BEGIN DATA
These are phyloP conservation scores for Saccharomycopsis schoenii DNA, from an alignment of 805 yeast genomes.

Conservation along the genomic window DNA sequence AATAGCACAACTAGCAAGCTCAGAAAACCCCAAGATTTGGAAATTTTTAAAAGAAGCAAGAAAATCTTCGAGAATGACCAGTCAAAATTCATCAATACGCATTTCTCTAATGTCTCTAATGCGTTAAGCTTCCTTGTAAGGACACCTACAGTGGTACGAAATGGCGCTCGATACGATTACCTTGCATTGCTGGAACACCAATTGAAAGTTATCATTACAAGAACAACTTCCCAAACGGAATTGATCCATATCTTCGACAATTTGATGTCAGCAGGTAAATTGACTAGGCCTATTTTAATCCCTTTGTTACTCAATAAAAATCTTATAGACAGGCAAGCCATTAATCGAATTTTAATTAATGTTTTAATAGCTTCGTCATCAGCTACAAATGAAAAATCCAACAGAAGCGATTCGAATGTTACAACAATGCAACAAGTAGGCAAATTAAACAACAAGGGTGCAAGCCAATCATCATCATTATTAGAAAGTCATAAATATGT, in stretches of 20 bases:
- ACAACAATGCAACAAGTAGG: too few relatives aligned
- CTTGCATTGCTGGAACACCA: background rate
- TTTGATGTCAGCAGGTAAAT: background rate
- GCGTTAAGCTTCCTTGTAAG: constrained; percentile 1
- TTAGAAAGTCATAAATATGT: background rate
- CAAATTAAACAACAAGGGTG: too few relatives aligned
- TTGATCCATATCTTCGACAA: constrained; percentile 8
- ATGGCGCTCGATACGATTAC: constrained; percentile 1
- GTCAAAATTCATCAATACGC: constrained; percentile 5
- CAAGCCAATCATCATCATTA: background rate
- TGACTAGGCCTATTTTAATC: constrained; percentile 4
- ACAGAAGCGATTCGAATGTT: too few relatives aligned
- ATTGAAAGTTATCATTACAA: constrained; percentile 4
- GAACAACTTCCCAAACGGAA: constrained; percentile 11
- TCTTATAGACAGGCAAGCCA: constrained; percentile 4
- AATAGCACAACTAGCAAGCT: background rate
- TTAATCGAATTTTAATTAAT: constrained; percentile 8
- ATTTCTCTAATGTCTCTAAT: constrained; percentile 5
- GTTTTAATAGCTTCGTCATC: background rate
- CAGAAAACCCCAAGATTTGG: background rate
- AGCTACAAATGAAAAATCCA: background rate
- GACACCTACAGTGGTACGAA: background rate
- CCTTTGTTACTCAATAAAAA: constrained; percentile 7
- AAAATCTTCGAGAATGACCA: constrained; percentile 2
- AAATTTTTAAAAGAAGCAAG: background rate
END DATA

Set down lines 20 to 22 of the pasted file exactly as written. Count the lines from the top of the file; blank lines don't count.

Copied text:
- ATTTCTCTAATGTCTCTAAT: constrained; percentile 5
- GTTTTAATAGCTTCGTCATC: background rate
- CAGAAAACCCCAAGATTTGG: background rate